The debate about the state of economics has long been in danger of falling into a mutual accusation of fallacy-mongering. Critics of the mainstream are accused of attacking straw men, whilst defenders sometimes stray dangerously towards the “no true Scotsman” fallacy: “ah yes, but that’s not proper economics." The Econocracy by Joe Earle, Cahal Moran and Zach Ward-Perkins should elevate this debate.
They argue that “economics has become dominated by a particular, narrow way of thinking about the economy” and that “Economics education involves memorizing and regurgitating neoclassical economic theory uncritically.”
They back up their claim by a survey of economics courses at some leading universities which I find truly depressing. The emphasis that courses place upon fact-free theory suggests that teaching hasn’t caught up with the “credibility revolution” (pdf) which places more weight upon facts. And the “problem sets” Earle, Moran and Ward-Perkins reproduce have me agreeing with Martin Wolf, that I wouldn’t become an economist today: they look more like teaching dogs to jump through hoops than a proper education.
Their call for a true liberal education which prizes critical thinking over rote-learning is laudable.
This poses the question: why did economics education change so much from the 70s and 80s, when pluralism was prized? The answer lies not just with economics but with the university system. Earle, Moran and Ward-Perkins describe how increased pressure to publish caused university departments to value orthodox neoclassical economists who better appeal to journal editors: for all its virtues, peer review can also promote groupthink. And they show that increasing student numbers and a desire to cut costs squeezes out critical thinking in favour of abominations such as multiple choice tests.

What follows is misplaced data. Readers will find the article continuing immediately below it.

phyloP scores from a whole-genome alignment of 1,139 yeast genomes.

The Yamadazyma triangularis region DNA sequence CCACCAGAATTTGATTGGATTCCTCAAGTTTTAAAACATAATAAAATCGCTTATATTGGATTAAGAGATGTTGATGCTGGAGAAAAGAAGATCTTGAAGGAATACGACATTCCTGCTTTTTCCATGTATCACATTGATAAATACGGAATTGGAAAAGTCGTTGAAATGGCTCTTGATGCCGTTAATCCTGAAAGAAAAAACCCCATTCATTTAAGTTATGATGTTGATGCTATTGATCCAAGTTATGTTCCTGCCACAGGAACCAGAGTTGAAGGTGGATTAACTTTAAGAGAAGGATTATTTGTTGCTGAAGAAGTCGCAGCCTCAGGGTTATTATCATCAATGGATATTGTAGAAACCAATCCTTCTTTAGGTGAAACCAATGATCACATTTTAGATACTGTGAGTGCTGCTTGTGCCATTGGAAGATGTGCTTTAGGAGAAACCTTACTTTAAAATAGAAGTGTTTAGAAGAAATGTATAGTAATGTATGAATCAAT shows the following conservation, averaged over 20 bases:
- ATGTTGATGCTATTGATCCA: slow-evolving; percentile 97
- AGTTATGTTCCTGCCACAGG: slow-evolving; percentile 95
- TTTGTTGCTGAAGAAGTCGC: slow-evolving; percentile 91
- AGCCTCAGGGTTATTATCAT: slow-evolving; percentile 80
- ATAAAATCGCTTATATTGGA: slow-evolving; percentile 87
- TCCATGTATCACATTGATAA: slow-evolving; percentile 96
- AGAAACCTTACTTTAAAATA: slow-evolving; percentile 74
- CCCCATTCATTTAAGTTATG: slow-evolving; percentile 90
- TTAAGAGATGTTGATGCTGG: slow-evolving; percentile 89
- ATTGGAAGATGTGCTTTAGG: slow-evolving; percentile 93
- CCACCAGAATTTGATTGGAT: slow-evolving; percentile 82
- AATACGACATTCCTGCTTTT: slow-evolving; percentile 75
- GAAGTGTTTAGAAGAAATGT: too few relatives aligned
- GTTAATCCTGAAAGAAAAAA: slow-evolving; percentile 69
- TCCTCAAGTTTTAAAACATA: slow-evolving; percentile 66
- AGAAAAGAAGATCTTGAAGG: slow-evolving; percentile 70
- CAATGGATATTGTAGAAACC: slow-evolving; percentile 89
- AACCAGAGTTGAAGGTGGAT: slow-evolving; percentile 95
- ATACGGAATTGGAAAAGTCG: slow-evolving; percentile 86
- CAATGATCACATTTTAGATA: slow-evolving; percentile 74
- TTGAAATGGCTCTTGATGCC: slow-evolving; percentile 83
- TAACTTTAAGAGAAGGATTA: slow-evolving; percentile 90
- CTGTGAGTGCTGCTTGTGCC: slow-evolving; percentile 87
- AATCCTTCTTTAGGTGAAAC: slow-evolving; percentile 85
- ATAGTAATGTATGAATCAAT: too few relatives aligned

All this is good. For me, though, the book raises some questions.
One is: how radical must be the changes in economics education? Earle, Moran and Ward-Perkins call for teaching to “start with empirical evidence and real world issues and then introduce theory afterwards.” This sounds admirable. But it’s difficult to implement.
For example, some important basic facts in macroeconomics are that: there’s no such thing as a “representative firm” (see this great paper (pdf) by Nick Bloom and colleagues); that GDP growth in developed nations is often stable but interrupted by occasional crises; and that recessions are unpredictable. The sort of theory that can account for these facts is very tricky. A shift away from equilibrium theories towards complexity, evolutionary models and agent-based modelling would require massive changes for which students and perhaps academics are ill-prepared.
A second question is: do the authors let off the media too lightly? They say:
In an econocracy political decisions are redefined as technical questions to be answered by experts and thus removed from the public arena…The vast majority of citizens face the struggle of making informed democratic choices in a language they have never been taught.
This overstates things: the EU plebiscite was a big and regrettable counter-example. But insofar as it is true, whose fault is it? Even if economists were truly knowledgeable humble experts, their voices would not prevail against a media which is largely hostile or indifferent to the truth.
Much as I sympathize with the authors’ critique of economics (at least as it is taught) I fear that it is not just economists that are the problem. Some of our fundamental institutions – universities and the media – are perhaps failing to sustain an open society. And this even more dangerous than the flaws in economics.